‘House of Cards’ returns to Netflix for a sixth and final season. As we know by now, lead Kevin Spacey was fired from the show last year following sexual misconduct allegations. Now, just as her character Claire Underwood said ‘My turn’ at the conclusion of season five, Robin Wright takes front and centre in the series conclusion.
Frank Underwood is deceased in this season, as has been previously confirmed, and there will be no shots of him in these final episodes. Having been at the core of the show, fans haven't had a clue how the show will work with his absent. And while the show has certainly deteriorated in quality in recent seasons, one mustn’t forget the its significance. As Netflix’s first ‘Original’ production, ‘House of Cards’ played a crucial role in helping the streaming service turn into the behemoth it is today.
With all that in mind, we come to the important questions. Is the final season any good? Does Wright pull it off on her own? And is this a worthy conclusion to the series’ legacy?
Season 6 of ‘House of Cards’ successfully abandons the overly convoluted nature of the plot that the waning seasons before it had. However multiple storylines still lure the audience in. Primarily of course, the plot follows Claire now being President of America. She is determined to forge her own path and not follows in her husband’s footsteps. Yet – and she quickly realises this herself – she can’t help but pick up his old habits.
Hammerschmidt (Boris McGiver), meanwhile, continues to stir the pot. His ally Janine Skorsky (Constance Zimmer) is also working hard. Putin Petrov (Lars Mikkelsen) and Seth Grayson (Derek Cecil) return. The latter has joined Team Shepherd, which consists of Bill (Greg Kinnear), Annette (Diane Lane) and the latter’s son, Duncan (Cody Fern). The new characters, inspired by the Koch brothers, make an interesting though not innovative addition. Lane’s performance makes it all worthwhile though.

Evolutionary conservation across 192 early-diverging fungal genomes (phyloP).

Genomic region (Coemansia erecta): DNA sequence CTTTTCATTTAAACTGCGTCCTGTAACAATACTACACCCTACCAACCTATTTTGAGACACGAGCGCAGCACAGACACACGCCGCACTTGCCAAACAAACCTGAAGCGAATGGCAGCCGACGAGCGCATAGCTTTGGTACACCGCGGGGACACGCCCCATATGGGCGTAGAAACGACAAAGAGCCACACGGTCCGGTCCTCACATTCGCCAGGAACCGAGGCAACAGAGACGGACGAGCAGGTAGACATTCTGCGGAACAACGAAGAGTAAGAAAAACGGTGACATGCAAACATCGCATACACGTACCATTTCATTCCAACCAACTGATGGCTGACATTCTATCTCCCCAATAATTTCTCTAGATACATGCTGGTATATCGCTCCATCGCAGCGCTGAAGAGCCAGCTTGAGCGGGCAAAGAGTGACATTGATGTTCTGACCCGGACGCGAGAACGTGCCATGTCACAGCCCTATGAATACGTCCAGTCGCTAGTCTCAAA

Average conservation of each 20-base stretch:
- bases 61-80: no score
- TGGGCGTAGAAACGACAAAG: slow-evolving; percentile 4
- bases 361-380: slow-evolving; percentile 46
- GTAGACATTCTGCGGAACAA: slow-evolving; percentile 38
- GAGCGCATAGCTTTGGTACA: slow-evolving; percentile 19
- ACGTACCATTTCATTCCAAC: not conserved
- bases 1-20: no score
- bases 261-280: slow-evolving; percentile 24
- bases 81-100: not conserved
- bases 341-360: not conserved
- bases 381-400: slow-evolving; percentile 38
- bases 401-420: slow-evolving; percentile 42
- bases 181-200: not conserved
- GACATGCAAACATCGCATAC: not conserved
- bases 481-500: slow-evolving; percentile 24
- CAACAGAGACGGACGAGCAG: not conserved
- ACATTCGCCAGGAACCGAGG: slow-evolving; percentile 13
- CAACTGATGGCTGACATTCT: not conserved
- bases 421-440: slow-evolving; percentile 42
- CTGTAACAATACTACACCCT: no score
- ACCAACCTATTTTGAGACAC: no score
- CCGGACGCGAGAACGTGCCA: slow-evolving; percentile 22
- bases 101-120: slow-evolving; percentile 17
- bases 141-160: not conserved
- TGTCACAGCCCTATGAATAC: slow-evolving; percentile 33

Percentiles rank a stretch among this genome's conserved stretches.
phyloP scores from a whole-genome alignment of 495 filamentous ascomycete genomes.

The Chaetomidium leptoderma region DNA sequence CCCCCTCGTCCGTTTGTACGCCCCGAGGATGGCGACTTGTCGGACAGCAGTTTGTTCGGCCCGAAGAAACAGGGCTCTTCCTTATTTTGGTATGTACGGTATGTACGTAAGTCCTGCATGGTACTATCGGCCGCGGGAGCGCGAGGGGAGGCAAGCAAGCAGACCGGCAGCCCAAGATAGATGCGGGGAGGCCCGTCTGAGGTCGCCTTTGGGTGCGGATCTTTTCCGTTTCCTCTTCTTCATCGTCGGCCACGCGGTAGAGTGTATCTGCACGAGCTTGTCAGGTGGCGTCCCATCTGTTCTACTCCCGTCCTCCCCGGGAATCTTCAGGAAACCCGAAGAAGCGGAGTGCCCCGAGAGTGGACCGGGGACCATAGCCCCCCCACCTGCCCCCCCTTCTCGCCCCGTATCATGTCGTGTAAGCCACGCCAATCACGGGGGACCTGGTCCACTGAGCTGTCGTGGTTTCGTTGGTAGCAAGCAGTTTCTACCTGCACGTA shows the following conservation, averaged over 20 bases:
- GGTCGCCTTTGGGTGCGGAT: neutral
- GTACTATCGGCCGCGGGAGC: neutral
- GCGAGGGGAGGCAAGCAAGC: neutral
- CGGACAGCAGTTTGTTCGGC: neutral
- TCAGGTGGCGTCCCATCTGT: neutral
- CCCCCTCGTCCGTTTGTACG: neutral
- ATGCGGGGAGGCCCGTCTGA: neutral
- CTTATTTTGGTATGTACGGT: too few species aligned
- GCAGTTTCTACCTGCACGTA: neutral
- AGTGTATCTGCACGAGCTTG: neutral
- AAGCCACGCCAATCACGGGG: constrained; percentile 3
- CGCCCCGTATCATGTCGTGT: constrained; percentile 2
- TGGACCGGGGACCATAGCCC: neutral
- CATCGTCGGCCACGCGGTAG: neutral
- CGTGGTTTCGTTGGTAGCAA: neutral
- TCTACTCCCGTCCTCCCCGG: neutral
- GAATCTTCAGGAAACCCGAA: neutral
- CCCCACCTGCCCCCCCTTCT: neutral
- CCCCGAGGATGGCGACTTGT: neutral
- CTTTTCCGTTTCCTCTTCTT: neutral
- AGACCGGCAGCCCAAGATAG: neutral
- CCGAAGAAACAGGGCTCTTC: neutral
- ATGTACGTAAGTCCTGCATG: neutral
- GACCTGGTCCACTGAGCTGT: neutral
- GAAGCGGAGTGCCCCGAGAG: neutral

The season belongs very much to the female talent, and as much as the show pursues the political commentary it’s renowned for, its exploration of gender and its relationship to power, authority and the workplace, is even sharper, and appropriate given the reorientation of the season. Strong female characterisation and sterling performances are apparent in Jayne Atkinson as Cathy Durant and Patricia Clarkson as Jane Davis. Newcomer Kristen Sieh as deputy press secretary Kelsey also impresses. So do the aforementioned Zimmer and Lane.
Most threatening of all the returning characters – and therefore the most intriguing – is Doug Stamper (Michael Kelly). Doug is still Frank’s right-hand man, his fiercely loyal partner-in-crime (literally). In an early episode, Doug provides background into how their relationship was founded. How far his allegiance to Frank will go, even when the man is dead and buried, is unsettling.
Pacing-wise, the show doesn’t dash along, which works given its multi-threaded nature. The thrilling nature of ‘House of Cards’ first two seasons is missing. Much of the pressure of whether the conclusive season works or not falls on Robin Wright (an exec producer on the show too). As Claire, she has proven herself over and over as an equal to Frank, her work behind the scenes key to their shared power. Now Wright continues to prove herself a force of nature as an actress while her character is the very definition of beguiling.
Overall, it's not quite up to the standard of the first couple of seasons. However, fans of the show who have been disappointed by recent seasons will be satisfied with the final episodes.